“Where would you go to get a free computer?”
I got this question in December in the course of my job as a community resource specialist at Inspiration Corporation in Chicago, where I work to connect individuals facing homelessness and poverty to necessary and critical resources such as shelter and free health care. I do so by using the computer and relying on Internet access. If my clients were computer literate, then my job would be nearly obsolete; clients would be able to find the resources they need by looking online and networking with their peers. I’ve met hundreds of low-income individuals through my position, and many of them do not know how to use a computer. By becoming more computer literate, they would be more successful at obtaining employment, housing and learning how to avoid scams.
Since I didn’t know the answer, I did some research online and found FreeGeek Chicago. After reading more about the organization, I was so excited that I decided to make the two-bus trek from Lakeview to Logan Square to a windowless basement filled with stacks of computer parts and packed with Chicagoans of all sorts—young, old, first-timers, and old-timers from various neighborhoods and ethnic backgrounds—who were hunched over half-finished computers.
There are only 6 staff members at FreeGeek. Most people here are volunteers; many of whom are drawn to FreeGeek’s Earn-a-Box Program. Volunteer twenty four hours, and you get a $75 credit for a computer, which can actually buy you a basic model.
This is how it works: individuals donate old and used computers to FreeGeek. Volunteers then break down old or broken parts into recyclable materials that are re-sold to responsible recyclers. The reusable parts are assembled into machines and then sold at low-prices in the FreeGeek store. FreeGeek thus helps supply quality-tested, low-cost computers to the community, helping to increase computer access for those who would otherwise not be able to afford a commercially-produced computer. The proceeds are funneled back into the organization’s operating costs. About 60 percent of operational costs come from sales, 30 percent from recycling, and 10 percent from individual donors.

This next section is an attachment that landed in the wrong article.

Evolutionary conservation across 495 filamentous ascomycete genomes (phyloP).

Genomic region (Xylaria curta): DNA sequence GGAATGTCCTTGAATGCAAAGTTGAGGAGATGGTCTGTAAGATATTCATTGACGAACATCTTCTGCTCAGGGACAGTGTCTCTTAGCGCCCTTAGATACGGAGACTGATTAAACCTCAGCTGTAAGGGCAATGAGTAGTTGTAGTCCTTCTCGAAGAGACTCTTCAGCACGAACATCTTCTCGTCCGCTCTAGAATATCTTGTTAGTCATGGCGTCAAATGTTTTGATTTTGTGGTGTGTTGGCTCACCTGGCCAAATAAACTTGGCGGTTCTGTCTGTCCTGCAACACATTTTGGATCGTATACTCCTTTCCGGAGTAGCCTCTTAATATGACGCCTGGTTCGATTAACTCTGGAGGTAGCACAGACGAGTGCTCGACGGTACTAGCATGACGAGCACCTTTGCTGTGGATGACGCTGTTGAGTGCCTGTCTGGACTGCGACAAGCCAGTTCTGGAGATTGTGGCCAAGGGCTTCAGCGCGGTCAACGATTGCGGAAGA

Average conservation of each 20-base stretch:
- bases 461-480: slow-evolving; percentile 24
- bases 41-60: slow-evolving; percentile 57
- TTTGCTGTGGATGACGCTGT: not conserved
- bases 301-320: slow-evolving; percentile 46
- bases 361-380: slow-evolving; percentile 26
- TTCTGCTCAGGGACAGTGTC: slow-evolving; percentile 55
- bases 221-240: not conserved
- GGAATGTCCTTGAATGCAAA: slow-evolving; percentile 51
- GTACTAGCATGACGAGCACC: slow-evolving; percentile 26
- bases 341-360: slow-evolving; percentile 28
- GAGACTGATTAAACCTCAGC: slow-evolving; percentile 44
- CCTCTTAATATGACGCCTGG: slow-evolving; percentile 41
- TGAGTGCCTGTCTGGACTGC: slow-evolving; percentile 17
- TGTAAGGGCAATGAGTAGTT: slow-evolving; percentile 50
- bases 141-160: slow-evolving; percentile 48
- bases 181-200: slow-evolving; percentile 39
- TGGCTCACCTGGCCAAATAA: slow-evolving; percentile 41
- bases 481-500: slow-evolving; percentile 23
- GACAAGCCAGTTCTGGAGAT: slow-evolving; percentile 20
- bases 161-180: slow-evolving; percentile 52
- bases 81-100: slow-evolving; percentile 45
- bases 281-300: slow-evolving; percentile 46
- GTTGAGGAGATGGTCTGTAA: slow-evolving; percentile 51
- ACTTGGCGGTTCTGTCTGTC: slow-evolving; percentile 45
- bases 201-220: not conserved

FreeGeek is an elegant model of an organization that does so many things at once: promote environmentalism through responsible recycling, create a friendly, social environment through the participation of its volunteers, advocate the use of open-source software, and, most importantly, educate the public on how computers work, from hardware to software. I heard this point emphasized by staff and volunteers alike. When I asked them why they came to FreeGeek, above all, they spoke of the possibilities for education.
Red, an effervescent middle-aged man, so nicknamed because of his long red beard, told me, “There’s lots of knowledge and wisdom in this room. You can learn how to fix your computer, so you don’t have to pay anyone else to do it. They have classes that you can take. My goal is to be able to work on a laptop.” (Building laptops takes more skill and experience than desktops.)
Christie, 36, from Chicago’s South Side, was at a job interview when they told her she would need to get more computer experience. She is getting her A+ certification in Information Technology to demonstrate that she has the professional qualifications to get an entry-level job in IT, but comes to FreeGeek to get hands-on experience and practice the skills needed to get her certification. “Since October, I’ve learned how to install hardware and operating systems, how to operate Linux, and troubleshoot—to see why things aren’t working.”
I also talked to Janet, a lovely, well-spoken individual with a brilliant smile who has been at FreeGeek for 6 years as a volunteer and now a staff member. .She says, “I got a lot of knowledge, but I am always seeking knowledge. There is always more to learn.”
Each piece of hardware that comes in provides its own unique challenges, allowing individuals of all skill levels to be challenged and learn something new. Once you learn how to do something, you teach it to the next person who walks through the doors; you become the expert.
FreeGeek helps make technology accessible to everyone, so that by the time they have earned their computer, volunteers will have not just gotten the machine that they came here for, but they will also leave with a better understanding of how it works. FreeGeek therefore helps create a new generation of computer users who can more confidently navigate the modern technology-driven world. As Taylor, a long-time volunteer in his late twenties says, FreeGeek “debunks the scary-ness of technology. It gives people agency over what they felt before was out of their realm of understanding.”
To learn more, visit www.freegeekchicago.org.
Emily Feder, from Pittsburgh, PA, attended Washington University in St. Louis and is a Housing and Supportive Services Assistant at Inspiration Corporation.
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